The data the state has released so far shows that around 17% of vaccines have been given to the Black population, which makes up about 38% of the state’s overall population.

“We know it’s a problem,” Byers said. “We know there’s a couple things that could be happening. Certainly hesitancy, but are we putting the vaccines in a place where African Americans can easily get to it?”

Gloves and other sanitary materials are pictured at the health care clinic within the Jewel J Newman community center in Scotlandville, Baton Rouge. Many in the community come to this site for medical care.

Alabama’s State Health Department has not released any demographic data on its online vaccine dashboard. But in a recent press call, Alabama’s state health officer Dr. Scott Harris acknowledged the state’s challenges with getting vaccines to the Black population.

“We very much care about trying to achieve equity with vaccine distribution, it’s just a state that has a lot of vaccine hesitancy,” Harris said. “We particularly have hesitancy among the African American population just based on the history of somewhat checkered race relations in our state.”

Louisiana’s health department recently released demographic data on its vaccine rollout. The data shows just 10.3% of vaccines have gone to the Black population, which accounts for about 33% of the state’s population.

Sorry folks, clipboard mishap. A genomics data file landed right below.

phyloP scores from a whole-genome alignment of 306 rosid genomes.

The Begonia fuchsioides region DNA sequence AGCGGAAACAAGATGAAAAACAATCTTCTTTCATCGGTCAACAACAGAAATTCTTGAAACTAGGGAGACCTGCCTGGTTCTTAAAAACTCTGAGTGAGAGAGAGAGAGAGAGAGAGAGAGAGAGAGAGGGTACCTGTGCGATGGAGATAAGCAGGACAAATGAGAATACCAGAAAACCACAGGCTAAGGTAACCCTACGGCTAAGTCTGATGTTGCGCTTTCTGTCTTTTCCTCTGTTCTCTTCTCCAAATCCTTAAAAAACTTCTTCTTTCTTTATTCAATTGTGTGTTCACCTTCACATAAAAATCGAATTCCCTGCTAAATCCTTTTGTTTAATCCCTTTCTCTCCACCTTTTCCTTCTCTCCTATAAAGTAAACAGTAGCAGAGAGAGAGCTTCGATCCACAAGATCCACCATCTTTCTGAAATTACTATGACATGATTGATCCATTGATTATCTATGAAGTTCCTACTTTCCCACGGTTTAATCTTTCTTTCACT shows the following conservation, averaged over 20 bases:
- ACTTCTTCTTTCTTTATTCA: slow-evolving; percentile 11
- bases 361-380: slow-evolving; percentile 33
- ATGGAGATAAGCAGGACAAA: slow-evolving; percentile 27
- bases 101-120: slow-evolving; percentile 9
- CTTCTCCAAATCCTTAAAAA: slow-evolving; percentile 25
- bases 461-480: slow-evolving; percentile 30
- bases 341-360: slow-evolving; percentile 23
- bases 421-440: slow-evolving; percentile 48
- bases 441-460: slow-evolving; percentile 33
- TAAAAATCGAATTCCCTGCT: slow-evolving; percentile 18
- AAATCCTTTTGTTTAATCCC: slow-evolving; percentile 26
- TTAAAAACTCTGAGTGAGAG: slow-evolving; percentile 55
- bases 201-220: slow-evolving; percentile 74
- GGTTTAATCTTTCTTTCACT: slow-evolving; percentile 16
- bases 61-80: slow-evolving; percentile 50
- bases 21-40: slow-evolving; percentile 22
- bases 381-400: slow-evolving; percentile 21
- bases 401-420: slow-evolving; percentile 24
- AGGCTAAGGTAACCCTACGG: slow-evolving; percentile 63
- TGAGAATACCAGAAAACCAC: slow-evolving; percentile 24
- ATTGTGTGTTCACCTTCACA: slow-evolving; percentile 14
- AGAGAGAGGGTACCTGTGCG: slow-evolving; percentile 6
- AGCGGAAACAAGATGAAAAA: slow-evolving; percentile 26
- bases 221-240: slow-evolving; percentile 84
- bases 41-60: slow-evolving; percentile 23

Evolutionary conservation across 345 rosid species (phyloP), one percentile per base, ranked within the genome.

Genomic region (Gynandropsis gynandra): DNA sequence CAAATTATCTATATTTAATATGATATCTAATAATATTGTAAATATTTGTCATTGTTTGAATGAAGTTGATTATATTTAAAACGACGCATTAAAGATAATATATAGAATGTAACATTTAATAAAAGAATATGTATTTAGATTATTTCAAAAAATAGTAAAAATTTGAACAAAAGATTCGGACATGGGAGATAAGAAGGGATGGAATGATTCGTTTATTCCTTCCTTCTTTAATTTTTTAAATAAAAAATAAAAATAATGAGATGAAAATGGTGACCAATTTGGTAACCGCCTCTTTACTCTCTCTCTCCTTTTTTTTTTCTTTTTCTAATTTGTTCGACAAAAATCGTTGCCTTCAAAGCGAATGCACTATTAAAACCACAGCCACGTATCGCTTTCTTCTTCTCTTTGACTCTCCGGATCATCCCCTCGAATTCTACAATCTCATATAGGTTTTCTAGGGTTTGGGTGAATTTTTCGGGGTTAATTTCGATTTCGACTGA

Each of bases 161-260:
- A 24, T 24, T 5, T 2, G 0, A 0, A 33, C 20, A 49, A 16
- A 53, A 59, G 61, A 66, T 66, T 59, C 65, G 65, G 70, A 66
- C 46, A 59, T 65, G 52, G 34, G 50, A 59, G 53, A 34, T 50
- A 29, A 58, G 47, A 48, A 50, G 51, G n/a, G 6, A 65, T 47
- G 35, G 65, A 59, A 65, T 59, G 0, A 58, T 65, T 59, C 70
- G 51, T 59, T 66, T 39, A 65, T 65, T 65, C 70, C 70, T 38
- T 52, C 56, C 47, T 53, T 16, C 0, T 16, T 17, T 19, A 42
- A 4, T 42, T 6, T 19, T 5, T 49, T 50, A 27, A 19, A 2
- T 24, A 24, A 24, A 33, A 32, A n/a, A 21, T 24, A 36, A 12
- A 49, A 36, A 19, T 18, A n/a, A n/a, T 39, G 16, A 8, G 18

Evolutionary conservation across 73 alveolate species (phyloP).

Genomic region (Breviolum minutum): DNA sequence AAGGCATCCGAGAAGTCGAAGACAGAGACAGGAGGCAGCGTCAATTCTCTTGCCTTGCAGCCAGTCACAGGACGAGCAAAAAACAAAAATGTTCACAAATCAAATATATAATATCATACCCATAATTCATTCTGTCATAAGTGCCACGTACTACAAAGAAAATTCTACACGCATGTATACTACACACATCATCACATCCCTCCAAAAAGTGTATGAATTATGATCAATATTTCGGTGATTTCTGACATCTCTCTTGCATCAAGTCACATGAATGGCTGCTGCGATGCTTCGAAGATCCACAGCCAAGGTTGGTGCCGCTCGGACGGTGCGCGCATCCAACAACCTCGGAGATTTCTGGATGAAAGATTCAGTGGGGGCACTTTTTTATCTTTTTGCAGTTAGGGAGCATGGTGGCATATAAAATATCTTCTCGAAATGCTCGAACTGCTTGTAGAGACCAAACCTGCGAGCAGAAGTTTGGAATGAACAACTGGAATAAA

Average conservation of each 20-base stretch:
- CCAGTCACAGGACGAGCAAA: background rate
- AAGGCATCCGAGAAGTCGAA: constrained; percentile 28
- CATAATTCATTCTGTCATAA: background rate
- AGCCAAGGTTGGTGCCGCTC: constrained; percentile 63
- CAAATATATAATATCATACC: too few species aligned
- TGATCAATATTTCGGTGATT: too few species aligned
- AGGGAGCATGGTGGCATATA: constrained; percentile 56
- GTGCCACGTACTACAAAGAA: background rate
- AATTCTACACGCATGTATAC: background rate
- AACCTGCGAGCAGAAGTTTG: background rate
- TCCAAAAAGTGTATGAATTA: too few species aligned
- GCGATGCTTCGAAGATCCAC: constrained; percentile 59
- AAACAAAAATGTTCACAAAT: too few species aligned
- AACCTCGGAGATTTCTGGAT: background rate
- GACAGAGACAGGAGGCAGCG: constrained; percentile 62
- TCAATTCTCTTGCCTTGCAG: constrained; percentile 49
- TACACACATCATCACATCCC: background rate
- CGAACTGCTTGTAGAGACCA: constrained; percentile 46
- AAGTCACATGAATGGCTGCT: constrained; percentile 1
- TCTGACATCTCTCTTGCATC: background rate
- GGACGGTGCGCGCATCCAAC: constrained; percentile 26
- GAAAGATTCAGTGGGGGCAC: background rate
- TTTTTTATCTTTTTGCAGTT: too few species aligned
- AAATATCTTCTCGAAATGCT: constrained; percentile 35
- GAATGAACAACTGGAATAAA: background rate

But over half of recipients fall into an “unknown” or “other” category.

“Quite frankly, we don’t know what’s happening there as to vaccines by race,” the Gov. of Louisiana, John Edwards said in a press conference last month.

State officials say they’re going to work with hospitals and clinics to get more complete data.

A Trend Rooted In History

Thomas LaVeist, a dean and health care equity researcher at Tulane University in New Orleans, said another issue is the lack of federal vaccine supply. But, he said, medical deserts go back into the early evolution of health care.

“I do think that the South is perhaps more of a problem than some other parts of the country,” LaVeist said. “Part of that is a long history of racism, Jim Crow and in some cases, intentional actions that were taken to ensure that some communities did not have access to health care and other resources, while others did.”

LaVeist said the privatization of health care has set up a medical system that was from its very origins unequal because it’s driven by profit. Since hospitals don’t have restrictions on where they can be located, they go to neighborhoods with patients that can afford premium prices instead of neighborhoods that may have to rely on services like Medicaid.